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Looking at Hugh Hefner's Portrait from Various Lenses Essays

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Cynthia Freeland argued that art communicates significance but there is no one precise hypothetical approach that tells us how to best interpret a work of art. Although there are better interpretations of a piece artwork than others, there is no one-way to interpret a single piece of art. The best interpretations understand the background of the artist while also focusing on the style that the artist uses. The emotions and ideas that come from looking at a piece of art work can come from the artist’s perspective of that of the viewer. When understanding the expressionist theory we can look to Freeland’s definition: “expression theory holds that art communicates something in the realm of feelings and emotions” (Freeland, 155). In a broader…show more content…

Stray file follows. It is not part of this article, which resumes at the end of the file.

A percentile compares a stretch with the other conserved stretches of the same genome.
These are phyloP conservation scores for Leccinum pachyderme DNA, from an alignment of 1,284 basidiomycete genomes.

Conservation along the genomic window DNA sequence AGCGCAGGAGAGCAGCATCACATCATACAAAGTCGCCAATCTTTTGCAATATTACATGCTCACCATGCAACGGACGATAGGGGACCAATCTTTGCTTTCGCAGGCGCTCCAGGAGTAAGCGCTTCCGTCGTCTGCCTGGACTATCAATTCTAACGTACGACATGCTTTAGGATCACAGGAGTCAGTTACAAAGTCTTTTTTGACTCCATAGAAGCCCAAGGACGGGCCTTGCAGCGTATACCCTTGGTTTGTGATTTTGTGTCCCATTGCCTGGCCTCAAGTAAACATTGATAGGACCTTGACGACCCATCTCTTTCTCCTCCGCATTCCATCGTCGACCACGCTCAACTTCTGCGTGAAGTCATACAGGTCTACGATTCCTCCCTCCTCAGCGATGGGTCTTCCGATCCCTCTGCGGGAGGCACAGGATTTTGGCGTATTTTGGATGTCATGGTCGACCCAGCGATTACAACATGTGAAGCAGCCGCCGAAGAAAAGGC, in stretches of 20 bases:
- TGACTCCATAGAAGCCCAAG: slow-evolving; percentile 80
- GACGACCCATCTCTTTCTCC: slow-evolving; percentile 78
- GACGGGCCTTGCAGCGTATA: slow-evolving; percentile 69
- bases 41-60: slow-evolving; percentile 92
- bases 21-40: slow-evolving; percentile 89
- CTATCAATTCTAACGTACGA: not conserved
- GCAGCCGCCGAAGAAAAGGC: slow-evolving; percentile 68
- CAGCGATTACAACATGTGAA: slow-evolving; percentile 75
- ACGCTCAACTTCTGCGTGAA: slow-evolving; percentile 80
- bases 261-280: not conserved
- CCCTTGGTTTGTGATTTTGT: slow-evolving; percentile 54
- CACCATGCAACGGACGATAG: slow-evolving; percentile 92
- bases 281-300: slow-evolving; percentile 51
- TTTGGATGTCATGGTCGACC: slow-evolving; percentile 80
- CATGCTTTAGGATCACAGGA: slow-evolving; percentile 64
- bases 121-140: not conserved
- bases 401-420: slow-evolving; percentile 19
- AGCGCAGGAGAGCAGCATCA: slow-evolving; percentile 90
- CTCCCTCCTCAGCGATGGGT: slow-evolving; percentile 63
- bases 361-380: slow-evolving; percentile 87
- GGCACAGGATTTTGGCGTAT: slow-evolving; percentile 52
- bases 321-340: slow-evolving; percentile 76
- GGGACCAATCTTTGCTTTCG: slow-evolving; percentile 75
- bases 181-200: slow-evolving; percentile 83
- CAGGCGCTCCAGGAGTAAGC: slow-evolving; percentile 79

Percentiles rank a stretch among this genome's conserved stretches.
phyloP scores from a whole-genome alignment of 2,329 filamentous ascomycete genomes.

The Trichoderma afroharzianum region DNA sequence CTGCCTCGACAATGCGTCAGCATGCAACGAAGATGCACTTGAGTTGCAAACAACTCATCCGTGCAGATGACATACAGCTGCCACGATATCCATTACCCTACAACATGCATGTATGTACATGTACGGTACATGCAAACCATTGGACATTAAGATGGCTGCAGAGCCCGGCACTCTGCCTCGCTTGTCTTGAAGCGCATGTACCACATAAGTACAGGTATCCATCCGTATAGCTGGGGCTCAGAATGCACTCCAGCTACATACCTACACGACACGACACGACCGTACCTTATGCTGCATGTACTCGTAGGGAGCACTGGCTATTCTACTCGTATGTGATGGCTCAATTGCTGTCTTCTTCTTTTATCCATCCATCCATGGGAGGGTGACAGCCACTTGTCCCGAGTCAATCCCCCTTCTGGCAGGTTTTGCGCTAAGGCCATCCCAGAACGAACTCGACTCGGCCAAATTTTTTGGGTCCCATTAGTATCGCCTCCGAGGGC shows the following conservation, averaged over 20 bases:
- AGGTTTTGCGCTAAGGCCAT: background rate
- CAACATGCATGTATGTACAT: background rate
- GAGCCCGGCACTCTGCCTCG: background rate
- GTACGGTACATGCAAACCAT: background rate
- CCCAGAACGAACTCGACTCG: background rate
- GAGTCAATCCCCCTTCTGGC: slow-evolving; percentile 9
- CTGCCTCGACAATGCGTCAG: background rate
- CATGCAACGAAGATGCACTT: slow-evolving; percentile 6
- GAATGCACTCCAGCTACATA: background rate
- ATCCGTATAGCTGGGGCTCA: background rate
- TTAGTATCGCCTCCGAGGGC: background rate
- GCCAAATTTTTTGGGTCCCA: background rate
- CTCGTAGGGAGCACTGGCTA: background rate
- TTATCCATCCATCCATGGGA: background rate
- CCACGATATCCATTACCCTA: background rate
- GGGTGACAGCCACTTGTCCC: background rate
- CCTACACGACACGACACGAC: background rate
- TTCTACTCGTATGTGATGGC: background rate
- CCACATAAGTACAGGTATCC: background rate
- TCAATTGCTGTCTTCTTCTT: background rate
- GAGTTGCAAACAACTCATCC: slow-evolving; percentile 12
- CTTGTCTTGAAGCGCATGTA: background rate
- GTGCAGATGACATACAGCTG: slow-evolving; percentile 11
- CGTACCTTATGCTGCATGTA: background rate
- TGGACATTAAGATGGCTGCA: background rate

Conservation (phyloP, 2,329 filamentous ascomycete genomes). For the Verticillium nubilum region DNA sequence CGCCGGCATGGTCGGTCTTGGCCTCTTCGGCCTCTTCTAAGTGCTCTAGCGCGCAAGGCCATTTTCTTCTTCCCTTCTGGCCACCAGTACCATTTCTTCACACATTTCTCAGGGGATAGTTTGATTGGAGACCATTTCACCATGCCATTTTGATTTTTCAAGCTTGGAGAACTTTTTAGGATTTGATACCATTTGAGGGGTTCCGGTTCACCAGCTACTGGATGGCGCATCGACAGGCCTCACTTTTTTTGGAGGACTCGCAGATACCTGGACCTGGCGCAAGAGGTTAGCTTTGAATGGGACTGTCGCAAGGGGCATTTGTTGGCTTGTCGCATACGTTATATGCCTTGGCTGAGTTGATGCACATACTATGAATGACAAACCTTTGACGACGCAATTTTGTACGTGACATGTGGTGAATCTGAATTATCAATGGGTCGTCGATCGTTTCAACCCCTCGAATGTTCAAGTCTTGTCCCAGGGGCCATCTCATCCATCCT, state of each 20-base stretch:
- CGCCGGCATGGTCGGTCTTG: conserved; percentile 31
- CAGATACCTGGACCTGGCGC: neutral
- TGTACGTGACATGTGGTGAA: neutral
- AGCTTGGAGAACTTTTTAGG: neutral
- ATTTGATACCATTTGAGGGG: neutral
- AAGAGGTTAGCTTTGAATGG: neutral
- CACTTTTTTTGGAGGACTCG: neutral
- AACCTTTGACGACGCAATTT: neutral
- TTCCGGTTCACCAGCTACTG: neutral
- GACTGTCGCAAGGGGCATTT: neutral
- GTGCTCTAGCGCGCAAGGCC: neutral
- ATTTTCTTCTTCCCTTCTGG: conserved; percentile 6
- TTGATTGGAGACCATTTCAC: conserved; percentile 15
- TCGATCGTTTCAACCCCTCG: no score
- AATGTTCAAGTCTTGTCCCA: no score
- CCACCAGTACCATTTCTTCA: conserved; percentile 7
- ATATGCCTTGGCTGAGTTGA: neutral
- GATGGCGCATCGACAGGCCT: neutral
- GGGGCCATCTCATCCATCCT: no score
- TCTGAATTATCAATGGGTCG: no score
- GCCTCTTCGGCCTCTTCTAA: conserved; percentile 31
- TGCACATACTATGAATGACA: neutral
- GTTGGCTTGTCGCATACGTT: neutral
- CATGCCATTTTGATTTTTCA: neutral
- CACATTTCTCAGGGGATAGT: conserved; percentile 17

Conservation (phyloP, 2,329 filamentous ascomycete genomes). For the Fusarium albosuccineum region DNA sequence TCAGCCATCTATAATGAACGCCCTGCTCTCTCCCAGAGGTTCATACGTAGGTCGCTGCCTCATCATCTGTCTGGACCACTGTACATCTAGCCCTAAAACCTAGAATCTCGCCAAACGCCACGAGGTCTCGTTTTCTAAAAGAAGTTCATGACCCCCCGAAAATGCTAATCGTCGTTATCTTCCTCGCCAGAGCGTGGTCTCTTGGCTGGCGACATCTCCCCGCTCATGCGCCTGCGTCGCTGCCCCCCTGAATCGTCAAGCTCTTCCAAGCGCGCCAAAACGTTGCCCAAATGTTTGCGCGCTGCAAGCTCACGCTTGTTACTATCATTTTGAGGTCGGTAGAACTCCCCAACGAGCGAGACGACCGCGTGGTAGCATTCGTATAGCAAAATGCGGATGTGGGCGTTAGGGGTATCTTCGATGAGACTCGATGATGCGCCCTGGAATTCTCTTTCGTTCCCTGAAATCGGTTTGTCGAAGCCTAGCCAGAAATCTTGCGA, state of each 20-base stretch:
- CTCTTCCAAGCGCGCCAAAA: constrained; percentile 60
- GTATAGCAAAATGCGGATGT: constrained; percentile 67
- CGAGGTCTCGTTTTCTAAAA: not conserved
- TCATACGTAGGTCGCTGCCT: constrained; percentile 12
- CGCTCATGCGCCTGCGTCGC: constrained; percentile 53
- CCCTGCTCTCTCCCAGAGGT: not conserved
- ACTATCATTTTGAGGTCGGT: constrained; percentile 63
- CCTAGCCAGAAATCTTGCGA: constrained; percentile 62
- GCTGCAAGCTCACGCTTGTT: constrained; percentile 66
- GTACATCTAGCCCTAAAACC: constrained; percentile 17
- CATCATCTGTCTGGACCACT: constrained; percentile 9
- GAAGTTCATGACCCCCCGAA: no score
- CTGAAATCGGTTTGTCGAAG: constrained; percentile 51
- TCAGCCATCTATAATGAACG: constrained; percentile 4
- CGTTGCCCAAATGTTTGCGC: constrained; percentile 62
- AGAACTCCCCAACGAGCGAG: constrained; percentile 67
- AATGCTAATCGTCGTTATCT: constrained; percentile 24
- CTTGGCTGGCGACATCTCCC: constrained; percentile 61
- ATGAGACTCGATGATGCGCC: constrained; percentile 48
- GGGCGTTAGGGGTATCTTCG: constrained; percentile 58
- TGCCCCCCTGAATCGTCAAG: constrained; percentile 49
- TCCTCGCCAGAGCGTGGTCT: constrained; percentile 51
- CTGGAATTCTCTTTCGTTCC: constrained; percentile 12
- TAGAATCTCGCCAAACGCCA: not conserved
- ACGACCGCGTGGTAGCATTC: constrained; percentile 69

The different expressions all give the same underlying look of envy. The girl sitting on the ottoman is glaring at the other girls while the two girls on the bed are engaging in conversation while showing wariness. The woman on the floor is looking longingly at the camera as if she wants to say something but you do not know what. Tolstoy’s belief of “an artist’s chief job is to express and communicate emotions to an audience” (Freeland, 155) is conveyed when you initially look at the Hugh Hefner portrait. Every viewer has their own interpretation, but most would argue that when you look at this portrait you are able to see different expressions on the five characters faces—impacting the viewer with the same experience that Shay got when photographing this image. Tolstoy and Freud both understand that art can communicate emotions and feelings, while Tolstoy believes that art communicates conscious emotions and feelings, Freud believes that art communicates unconscious emotions and feelings.
Interpretations are very diverse and come from all different areas and when we view Hugh Hefner, photographed by Art Shay, through Freud’s perspective, we are filled with emotions that are taken from past experiences. Freud believed that when we look at a portrait or another art form, it ignites “unconscious feelings—ones the artist [or the viewer] might not even admit to having” (Freeland, 157). When looking at Hugh Hefner in Freud’s lenses, the different viewers
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